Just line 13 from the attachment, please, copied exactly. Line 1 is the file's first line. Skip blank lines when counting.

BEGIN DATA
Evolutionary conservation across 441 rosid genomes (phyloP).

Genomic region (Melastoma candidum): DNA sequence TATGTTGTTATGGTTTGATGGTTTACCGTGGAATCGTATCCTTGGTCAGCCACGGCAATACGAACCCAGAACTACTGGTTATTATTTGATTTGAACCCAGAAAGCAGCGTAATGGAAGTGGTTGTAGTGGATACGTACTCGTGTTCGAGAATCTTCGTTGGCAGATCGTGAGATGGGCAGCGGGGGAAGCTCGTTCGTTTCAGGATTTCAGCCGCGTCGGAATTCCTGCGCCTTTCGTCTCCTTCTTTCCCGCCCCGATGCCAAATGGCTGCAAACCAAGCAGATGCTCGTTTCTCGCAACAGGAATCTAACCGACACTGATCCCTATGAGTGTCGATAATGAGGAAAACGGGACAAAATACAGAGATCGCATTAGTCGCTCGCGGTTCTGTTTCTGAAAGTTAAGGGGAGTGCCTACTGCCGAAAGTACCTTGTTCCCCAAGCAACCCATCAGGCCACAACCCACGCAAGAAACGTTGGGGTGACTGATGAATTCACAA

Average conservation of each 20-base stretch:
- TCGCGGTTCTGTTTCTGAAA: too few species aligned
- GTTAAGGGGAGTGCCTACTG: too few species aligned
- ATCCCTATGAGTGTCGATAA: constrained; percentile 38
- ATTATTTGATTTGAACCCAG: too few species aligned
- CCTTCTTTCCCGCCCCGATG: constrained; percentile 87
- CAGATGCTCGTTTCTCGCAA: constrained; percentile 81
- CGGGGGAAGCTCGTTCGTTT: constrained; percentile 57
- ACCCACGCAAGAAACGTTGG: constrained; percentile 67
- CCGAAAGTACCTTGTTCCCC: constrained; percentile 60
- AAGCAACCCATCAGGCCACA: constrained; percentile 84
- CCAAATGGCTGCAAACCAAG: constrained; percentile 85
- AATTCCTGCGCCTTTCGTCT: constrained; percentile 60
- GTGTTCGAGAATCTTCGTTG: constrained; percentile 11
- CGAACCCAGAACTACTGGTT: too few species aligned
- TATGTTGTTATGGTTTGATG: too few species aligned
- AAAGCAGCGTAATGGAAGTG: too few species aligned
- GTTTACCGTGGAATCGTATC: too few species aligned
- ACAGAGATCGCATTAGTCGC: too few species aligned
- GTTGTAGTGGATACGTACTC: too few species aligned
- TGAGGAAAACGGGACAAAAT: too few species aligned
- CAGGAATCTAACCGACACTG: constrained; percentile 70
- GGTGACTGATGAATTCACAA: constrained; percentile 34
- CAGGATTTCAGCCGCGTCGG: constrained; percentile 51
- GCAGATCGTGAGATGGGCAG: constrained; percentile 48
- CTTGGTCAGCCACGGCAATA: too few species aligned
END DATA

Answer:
- AAGCAACCCATCAGGCCACA: constrained; percentile 84